Today we live in a knowledge-based era. Knowledge is the power, which can help us to overcome obstacles and be successful in life. To acquire knowledge, education is the mode. Education is capable of not only of changing a person’s life, but also of transforming a country’s system. Education is a major factor, which is crucial to helping prisoners change their lives and learn how to survive in society without resorting to crime. Education for convicts is fundamental to achieve the first objective of the criminal penalty, i.e. the rehabilitation and correction of convicts, as it eradicates ignorance, a major factor for criminal behavior. Therefore, it must be a priority for penal institutions to eradicate prisoners’ illiteracy and to help them resume their education. By mastering a trade or a profession, learning a skill, and acquiring good work habits, a prisoner can greatly improve his chances of successfully integrating into society upon release.
According to UNICEF, “Nearly a billion people will enter the 21st century unable to read a book or sign their names and two thirds of them are women.” More than 60 percent of all prison inmates are functionally illiterate. Two thirds of students who cannot read proficiently by the fourth grade will end up in jail or on welfare. These are all true statements. Illiteracy and crime are closely related. The Department of Justice states, “The link between academic failure and delinquency, violence, and crime is welded to reading failure.” Over 70% of inmates in America’s prisons cannot read above a fourth grade level.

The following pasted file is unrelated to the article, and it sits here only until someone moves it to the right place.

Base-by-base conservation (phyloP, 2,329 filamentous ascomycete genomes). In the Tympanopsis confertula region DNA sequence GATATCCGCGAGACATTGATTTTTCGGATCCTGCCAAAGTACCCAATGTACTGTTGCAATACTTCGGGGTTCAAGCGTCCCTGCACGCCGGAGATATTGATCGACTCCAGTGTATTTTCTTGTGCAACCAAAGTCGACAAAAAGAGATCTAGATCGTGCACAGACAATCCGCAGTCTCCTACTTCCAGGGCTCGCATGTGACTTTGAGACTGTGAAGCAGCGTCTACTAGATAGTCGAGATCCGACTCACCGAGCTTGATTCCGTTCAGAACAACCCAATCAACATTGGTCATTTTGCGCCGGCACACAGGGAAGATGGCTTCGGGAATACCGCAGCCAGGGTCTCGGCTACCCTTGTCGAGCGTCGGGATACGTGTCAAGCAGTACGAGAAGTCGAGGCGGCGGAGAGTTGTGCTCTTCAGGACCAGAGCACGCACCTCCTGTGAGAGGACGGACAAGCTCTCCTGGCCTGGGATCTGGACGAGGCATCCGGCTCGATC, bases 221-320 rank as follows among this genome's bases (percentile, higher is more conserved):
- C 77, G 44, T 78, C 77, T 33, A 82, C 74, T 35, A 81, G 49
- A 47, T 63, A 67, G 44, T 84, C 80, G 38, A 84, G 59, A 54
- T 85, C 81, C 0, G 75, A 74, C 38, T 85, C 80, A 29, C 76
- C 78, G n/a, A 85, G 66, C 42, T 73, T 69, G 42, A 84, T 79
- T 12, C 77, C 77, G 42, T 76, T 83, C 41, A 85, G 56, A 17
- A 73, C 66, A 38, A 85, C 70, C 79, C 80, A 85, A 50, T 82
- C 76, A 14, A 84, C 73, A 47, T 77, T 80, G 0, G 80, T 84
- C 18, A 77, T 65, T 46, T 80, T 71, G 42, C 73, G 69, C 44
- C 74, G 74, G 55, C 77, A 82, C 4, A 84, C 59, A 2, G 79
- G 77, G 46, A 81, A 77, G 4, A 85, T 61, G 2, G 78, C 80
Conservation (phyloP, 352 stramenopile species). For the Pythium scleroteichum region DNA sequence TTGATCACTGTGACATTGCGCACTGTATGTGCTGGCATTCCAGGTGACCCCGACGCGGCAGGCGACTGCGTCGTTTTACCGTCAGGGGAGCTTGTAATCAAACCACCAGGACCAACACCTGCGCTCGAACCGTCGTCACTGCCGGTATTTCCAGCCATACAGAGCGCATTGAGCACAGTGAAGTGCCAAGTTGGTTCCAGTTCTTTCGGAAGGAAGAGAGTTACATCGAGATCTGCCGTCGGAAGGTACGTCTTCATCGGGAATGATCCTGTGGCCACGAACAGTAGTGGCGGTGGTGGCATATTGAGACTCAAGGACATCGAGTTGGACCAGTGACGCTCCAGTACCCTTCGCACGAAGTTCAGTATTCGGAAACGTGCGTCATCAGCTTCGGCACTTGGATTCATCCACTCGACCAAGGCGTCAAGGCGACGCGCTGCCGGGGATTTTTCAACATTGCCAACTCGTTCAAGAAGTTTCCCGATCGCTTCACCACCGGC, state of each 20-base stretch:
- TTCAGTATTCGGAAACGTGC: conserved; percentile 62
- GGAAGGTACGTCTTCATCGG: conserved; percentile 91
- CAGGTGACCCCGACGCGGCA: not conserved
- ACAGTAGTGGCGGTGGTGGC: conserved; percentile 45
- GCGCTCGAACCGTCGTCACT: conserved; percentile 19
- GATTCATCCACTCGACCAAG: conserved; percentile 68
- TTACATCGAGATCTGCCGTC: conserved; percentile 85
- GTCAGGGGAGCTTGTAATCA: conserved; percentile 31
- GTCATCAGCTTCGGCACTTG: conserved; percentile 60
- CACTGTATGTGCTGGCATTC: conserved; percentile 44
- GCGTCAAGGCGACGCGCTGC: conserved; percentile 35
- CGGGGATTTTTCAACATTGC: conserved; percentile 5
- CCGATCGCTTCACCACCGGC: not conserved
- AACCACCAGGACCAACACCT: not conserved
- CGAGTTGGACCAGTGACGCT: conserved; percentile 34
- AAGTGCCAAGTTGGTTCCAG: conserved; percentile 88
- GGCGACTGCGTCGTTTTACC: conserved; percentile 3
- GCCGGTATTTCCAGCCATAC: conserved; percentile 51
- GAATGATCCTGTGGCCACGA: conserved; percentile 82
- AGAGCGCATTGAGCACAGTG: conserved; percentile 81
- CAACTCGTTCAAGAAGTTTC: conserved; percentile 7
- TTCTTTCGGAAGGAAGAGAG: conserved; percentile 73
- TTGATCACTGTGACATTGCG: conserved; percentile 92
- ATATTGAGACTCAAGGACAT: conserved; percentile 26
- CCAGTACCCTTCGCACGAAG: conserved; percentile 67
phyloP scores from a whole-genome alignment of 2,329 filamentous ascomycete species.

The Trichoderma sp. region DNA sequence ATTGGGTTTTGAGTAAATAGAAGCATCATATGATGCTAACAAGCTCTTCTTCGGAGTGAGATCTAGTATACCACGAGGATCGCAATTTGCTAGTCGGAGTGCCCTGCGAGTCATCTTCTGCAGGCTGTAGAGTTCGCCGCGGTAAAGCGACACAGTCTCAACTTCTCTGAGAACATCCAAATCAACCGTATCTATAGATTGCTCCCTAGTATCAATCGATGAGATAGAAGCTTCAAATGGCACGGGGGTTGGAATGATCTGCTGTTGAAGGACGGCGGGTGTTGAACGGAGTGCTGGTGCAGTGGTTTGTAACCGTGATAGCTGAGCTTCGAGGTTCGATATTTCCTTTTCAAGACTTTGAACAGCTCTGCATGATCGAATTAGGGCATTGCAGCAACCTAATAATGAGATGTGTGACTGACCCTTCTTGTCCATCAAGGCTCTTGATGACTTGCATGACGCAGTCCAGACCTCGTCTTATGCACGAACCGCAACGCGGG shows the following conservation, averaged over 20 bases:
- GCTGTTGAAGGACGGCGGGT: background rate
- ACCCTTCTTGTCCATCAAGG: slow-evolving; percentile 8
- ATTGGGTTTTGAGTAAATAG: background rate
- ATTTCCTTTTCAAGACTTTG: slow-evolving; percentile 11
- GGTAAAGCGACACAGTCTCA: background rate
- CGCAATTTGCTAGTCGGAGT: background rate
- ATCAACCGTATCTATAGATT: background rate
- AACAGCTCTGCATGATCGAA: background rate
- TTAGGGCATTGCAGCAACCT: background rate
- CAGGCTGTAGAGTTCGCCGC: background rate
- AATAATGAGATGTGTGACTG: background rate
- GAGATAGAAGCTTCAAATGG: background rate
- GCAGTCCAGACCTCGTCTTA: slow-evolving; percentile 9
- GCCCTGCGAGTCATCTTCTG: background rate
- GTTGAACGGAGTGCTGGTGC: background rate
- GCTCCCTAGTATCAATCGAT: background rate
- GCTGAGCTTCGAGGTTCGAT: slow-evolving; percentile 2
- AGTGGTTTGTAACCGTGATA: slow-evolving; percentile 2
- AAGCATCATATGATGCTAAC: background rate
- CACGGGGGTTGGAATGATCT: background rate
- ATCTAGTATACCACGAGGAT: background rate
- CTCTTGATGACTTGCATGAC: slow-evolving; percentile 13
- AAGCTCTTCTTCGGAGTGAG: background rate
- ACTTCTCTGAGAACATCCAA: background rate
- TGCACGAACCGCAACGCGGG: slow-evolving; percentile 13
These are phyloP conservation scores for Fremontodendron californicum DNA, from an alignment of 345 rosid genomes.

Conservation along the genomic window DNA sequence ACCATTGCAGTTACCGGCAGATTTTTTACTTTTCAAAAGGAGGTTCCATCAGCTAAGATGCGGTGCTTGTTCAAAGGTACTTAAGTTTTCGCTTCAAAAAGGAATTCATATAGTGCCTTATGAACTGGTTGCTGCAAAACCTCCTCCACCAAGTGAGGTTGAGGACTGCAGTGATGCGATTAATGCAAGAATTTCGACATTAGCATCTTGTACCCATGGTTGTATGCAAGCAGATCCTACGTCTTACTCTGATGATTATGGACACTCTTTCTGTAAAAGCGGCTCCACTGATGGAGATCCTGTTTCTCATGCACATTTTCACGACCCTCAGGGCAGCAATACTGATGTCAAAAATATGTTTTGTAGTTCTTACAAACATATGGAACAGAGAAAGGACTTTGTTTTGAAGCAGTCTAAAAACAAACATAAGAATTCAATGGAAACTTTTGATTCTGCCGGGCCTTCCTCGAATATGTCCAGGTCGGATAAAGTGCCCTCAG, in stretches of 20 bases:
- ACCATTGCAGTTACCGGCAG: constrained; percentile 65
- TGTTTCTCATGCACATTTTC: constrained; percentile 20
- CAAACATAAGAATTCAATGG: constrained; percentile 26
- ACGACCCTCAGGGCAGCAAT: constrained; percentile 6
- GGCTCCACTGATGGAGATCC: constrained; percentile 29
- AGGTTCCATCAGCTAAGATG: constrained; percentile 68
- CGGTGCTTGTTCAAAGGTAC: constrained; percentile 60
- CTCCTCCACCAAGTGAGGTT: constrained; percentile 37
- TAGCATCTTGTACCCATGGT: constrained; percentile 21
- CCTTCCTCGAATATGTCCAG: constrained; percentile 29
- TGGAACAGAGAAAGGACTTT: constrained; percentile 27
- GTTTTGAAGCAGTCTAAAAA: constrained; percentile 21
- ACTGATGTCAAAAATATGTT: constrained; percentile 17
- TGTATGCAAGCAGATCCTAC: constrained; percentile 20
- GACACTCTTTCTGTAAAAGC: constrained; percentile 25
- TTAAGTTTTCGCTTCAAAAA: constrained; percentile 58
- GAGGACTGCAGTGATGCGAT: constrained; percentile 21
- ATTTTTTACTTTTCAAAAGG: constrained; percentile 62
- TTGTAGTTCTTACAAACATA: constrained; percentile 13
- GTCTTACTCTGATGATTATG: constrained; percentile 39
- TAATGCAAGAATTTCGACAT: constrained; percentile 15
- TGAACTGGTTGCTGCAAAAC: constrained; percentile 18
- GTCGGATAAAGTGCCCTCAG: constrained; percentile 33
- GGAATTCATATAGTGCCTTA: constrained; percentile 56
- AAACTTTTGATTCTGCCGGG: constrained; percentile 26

To star with, the role of the Argentine educational system is based on the individuals’ integration into society. “The education is not just a role for the individual but for a social role”. (Minister of Education Daniel Filmus) According to this quotation, the time one leaves secondary school, we must learn about how we can fit into the larger society as well as how our abilities and skills can ...
By educating prisoners, it is proven that they will be less likely to participate in the activities that got them there. According to a Marymount Bedford Hills Program student, “Prison education is a means of rehabilitating and re-directing. If you release someone with the same skills with which she came in, she’s going to get involved in the same activities as she did before.” By educating citizens, it reduces the number of predicted criminals. Educating citizens in their child years will give them positive expectations.
Education provides a means by which prisoners can turn their lives around.
It helps them to avoid crime after their release by increasing their self-esteem, giving them responsibility, helping them to become role models, and, most importantly, helping them to see that they have options other than crime.